From the starting downbeat, the symphony explodes in full freak-out mode, as if you had just opened a soundproof door onto a roomful of overcaffeinated toddlers. Listen again to those first seconds and the thoughtfulness behind the chaos becomes self-evident. The rapid-fire clunk-blat-whoosh of timbres, the sense of hurtling, the harmonic instability — Norman must have spent weeks laboring over that brief volcanic passage. Already in the 2008 orchestral work Unstuck, he showed that he could create that kind of kinetic lunacy, and he’s not alone in that facility. It’s almost a rite of passage for the young, overeducated American composer to write a 12-minute work of orchestral razzmatazz. But Norman stretches it to 45 minutes of relentless excitement, the musical equivalent of a ten-mile sprint. Along the way, ideas whiz by before they can be grasped, leaving listeners with the uncomfortable feeling that they’re not listening fast enough. Unease about speed is the adrenaline dispenser in video games, when you’re always one shot, or one flick of the joystick, away from catastrophe.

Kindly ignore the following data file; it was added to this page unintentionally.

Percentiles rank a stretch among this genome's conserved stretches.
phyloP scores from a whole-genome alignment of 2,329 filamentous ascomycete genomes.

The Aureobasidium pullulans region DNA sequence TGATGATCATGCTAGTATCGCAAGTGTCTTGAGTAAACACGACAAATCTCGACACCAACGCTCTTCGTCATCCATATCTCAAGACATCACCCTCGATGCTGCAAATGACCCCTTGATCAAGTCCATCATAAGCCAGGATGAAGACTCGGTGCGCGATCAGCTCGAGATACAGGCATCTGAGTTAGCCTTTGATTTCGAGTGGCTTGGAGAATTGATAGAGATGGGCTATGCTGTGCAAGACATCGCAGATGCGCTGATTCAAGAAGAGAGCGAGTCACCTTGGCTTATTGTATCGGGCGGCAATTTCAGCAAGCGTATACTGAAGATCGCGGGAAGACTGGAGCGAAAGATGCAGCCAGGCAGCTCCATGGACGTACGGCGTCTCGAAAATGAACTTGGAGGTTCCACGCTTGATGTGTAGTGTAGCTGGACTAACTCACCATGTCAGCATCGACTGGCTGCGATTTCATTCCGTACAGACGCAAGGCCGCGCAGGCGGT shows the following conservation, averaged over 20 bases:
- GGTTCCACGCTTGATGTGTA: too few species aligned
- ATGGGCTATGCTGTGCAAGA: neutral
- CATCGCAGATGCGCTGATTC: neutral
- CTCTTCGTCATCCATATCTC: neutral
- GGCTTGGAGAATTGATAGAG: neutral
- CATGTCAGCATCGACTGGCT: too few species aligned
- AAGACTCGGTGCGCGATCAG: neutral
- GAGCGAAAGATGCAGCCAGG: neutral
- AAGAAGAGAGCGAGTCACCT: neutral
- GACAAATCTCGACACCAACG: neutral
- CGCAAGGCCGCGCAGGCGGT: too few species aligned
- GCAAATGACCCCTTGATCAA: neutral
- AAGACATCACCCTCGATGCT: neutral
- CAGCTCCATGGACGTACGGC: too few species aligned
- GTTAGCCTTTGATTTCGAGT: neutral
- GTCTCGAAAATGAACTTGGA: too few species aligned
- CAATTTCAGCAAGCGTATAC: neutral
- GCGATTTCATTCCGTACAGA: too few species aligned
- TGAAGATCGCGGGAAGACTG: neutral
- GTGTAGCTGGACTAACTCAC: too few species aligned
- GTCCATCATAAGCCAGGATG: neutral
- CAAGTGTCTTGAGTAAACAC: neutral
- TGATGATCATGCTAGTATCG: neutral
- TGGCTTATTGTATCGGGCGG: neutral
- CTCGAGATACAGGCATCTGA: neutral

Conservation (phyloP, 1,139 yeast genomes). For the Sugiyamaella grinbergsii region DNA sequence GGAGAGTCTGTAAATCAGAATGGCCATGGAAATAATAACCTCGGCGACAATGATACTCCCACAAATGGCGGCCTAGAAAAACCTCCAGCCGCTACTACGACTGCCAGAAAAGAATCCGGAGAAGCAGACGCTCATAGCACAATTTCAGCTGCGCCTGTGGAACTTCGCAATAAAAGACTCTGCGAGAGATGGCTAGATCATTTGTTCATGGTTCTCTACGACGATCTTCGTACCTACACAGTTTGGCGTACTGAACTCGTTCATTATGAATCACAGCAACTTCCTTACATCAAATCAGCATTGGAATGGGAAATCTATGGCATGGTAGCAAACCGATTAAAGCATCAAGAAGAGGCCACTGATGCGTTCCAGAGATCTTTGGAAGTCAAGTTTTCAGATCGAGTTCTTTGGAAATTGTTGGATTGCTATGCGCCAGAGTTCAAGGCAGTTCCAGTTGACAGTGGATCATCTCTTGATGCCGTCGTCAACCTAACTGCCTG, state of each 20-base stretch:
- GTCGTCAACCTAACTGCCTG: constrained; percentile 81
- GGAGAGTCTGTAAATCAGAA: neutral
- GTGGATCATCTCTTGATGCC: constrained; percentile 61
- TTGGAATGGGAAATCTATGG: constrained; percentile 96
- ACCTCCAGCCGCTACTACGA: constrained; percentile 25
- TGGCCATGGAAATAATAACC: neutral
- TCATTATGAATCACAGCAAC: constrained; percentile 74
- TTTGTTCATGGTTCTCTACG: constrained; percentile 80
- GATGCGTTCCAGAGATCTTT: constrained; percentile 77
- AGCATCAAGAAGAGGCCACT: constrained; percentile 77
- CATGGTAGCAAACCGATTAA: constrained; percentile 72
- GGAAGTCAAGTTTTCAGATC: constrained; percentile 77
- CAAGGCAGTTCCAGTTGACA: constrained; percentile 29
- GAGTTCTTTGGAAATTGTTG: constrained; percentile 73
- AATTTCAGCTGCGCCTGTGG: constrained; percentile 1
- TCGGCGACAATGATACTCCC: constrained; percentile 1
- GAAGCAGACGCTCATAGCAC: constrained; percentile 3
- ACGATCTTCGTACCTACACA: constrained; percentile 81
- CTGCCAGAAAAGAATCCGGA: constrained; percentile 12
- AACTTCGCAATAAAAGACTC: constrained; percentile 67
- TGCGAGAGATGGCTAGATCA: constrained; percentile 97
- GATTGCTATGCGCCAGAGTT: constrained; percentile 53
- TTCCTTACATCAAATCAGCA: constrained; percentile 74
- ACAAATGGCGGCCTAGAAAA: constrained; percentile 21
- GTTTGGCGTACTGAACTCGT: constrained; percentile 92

What holds the whole contraption together is what the composer calls a “wedge-shaped motive,” a set of scales that march in opposite directions at the same time. In its most straightforward form, that gambit is a counterpoint exercise; here the simple tool gives the music a constant sense of deconstruction, an iceberg breaking apart. It’s not all overdrive all the time, though. One of my favorite passages is a stretch of hollow pluckings and scratchings at the start of “Level 2” that gradually gathers in hushed intensity until the inevitable fortissimo detonation. Norman isn’t frightened of quiet. Later in the same movement, trembling, soothing chords swell out of silence, then gently fall back in. The whole piece ends with that up-and-down theme spelled out slowly in soft, single notes that drift into blackness, the last survivor’s exhausted Dance of Death.